Condo Collection Moratorium Found Unconstitutional Associations May Now Proceed to Recover Unpaid Common Expenses

Condo Collection Moratorium Found Unconstitutional

Editor’s Note: During this crisis, New England Condominium magazine will be passing along information, tips, and FAQs submitted by our network of industry professionals, including attorneys, managers, and other subject matter experts. The views and opinions expressed are those of the contributors, and as the situation evolves in the coming days and weeks, those views and opinions may evolve as well. We encourage readers to be mindful of this; check posting dates, make note of contributors’ locations and industries, and above all, consult with your own community professionals as you and your neighbors navigate this challenging landscape.

The Attorney General Regulation instituted on March 24 of 2020 that imposed a 90-day moratorium on debt collections has been declared unconstitutional by the District Court sitting in Massachusetts -- meaning that associations may now proceed in the ordinary course to recover unpaid common expenses. As a result of this decision, there are no longer restrictions banning threats of legal action in communications with owners. Associations and their managing agents may now inform owners that if their account is not resolved, it will be turned over to counsel for legal action. Additionally, an association is no longer precluded from filing a legal action or enforcing its lien. The prompt payment of common expenses is vital to the continued operation of associations, and this case validates the important rights of creditors to be able to continue operations. We are pleased that the Federal Court has reached this decision validating association rights, and we still encourage associations to work with owners during this unprecedented time to resolve unpaid common expenses.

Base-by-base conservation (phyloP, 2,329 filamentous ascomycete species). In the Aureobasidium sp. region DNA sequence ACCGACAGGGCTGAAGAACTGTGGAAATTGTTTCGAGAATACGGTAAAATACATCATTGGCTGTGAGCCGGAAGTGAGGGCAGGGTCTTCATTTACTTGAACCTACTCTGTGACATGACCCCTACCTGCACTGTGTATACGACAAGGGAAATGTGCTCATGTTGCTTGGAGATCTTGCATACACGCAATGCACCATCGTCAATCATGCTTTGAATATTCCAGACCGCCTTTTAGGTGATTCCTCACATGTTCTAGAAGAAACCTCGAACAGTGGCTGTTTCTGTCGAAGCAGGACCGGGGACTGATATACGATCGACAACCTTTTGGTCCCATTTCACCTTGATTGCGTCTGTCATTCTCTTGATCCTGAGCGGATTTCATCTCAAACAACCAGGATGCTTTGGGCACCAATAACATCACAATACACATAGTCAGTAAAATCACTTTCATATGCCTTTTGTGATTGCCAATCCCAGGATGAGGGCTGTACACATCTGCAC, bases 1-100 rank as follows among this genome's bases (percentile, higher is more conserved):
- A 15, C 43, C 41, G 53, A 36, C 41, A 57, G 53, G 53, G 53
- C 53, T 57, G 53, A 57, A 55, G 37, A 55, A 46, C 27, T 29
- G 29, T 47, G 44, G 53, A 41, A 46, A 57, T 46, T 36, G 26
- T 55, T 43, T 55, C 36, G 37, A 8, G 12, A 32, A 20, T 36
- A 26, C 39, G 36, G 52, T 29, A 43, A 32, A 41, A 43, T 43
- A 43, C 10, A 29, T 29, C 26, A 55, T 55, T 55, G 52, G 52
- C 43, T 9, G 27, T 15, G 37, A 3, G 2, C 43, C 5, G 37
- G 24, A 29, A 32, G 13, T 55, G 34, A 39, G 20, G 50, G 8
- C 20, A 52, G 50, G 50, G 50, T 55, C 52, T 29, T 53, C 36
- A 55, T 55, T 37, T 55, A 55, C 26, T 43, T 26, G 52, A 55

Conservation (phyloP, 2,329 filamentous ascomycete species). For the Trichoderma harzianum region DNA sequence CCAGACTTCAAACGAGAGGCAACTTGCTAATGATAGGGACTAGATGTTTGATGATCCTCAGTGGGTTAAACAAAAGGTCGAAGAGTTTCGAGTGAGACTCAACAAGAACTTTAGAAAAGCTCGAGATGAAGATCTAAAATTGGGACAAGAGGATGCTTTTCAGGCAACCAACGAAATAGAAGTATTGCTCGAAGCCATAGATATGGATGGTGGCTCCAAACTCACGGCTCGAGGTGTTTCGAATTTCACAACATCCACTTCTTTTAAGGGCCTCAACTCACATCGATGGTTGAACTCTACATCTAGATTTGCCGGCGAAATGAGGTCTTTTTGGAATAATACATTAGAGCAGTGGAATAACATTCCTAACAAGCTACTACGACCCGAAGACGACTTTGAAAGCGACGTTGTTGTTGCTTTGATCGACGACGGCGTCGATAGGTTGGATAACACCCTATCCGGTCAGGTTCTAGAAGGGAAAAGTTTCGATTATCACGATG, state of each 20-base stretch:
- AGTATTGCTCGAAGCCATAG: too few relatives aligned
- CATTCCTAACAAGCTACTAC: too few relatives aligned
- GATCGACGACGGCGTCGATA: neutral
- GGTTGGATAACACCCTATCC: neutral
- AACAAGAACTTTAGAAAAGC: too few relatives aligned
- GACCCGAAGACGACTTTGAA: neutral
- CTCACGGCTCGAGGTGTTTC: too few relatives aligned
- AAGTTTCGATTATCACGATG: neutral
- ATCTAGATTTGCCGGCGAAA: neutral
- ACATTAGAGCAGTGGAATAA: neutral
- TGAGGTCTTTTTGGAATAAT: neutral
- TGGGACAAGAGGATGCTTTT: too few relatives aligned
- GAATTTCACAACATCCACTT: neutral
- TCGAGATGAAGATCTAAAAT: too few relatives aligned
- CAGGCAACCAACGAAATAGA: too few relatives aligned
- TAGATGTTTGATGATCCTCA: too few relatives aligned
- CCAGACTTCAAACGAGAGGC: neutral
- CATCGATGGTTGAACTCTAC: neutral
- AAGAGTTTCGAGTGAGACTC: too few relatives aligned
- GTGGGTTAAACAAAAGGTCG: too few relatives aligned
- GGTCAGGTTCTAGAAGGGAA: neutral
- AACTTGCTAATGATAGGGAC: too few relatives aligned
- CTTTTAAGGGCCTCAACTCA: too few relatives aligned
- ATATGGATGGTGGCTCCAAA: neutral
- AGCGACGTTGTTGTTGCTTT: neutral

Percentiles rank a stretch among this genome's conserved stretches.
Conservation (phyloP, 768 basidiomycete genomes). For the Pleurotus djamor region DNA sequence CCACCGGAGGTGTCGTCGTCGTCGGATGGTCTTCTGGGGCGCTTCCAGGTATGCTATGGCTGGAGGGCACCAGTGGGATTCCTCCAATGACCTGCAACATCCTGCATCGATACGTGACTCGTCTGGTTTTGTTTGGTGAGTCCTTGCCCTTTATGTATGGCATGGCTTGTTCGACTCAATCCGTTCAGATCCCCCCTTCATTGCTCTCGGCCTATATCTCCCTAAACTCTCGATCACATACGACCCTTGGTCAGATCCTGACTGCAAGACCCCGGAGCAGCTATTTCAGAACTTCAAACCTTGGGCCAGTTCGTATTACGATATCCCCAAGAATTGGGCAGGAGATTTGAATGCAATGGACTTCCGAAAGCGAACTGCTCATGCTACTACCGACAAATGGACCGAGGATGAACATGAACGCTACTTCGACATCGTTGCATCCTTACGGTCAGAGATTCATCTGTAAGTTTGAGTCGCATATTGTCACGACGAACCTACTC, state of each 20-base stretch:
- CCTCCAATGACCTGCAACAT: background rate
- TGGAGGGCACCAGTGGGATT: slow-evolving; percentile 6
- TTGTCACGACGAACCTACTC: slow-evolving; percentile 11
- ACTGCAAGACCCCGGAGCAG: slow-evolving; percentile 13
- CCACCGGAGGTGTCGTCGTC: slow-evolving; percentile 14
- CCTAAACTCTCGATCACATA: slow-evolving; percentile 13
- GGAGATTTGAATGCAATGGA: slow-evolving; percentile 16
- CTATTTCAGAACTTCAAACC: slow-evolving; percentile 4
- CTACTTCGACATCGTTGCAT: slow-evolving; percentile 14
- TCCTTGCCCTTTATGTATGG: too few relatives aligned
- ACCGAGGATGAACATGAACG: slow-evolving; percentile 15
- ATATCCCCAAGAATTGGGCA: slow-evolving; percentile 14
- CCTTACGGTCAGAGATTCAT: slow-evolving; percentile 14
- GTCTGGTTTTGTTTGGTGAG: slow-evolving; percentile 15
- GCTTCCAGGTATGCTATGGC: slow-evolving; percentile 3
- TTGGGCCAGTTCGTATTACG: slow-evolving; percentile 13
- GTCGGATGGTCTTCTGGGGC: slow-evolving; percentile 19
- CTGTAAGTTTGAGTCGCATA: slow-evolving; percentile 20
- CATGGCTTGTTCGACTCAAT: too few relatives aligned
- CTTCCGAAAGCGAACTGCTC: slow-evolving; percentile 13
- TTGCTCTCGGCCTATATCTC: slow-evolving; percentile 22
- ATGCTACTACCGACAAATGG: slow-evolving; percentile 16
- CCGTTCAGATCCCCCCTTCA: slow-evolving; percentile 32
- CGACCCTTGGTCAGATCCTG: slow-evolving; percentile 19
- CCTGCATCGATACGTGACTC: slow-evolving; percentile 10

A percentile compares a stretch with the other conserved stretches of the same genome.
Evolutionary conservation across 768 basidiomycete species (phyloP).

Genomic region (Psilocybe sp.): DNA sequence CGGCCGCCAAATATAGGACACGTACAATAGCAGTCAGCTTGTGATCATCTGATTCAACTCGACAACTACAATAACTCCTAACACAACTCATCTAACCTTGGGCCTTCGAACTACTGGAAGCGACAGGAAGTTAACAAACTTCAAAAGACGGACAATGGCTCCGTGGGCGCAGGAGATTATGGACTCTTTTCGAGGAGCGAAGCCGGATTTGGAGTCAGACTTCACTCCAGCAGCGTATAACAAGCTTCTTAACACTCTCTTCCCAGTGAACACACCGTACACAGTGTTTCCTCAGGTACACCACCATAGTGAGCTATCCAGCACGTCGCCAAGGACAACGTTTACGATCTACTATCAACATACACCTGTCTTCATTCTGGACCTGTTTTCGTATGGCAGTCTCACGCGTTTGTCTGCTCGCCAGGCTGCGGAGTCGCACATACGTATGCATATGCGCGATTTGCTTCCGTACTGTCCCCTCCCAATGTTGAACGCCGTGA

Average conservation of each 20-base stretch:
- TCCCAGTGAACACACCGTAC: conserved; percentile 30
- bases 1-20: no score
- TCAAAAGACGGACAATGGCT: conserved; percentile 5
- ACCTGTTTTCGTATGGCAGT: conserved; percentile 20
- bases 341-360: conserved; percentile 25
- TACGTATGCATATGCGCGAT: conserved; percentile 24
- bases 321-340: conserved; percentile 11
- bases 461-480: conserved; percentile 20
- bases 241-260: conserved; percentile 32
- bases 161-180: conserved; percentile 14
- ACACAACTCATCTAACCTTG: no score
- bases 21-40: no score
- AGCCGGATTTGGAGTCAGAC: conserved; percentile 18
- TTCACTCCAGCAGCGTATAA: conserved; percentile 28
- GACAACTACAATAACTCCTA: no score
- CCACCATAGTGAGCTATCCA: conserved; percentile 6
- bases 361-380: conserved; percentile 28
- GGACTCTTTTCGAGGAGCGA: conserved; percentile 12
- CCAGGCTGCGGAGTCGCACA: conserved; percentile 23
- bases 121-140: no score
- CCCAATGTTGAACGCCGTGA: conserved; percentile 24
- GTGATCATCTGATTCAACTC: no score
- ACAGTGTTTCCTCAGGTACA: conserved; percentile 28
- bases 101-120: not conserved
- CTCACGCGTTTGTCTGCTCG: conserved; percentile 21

For the full text of the decision, [click here].  

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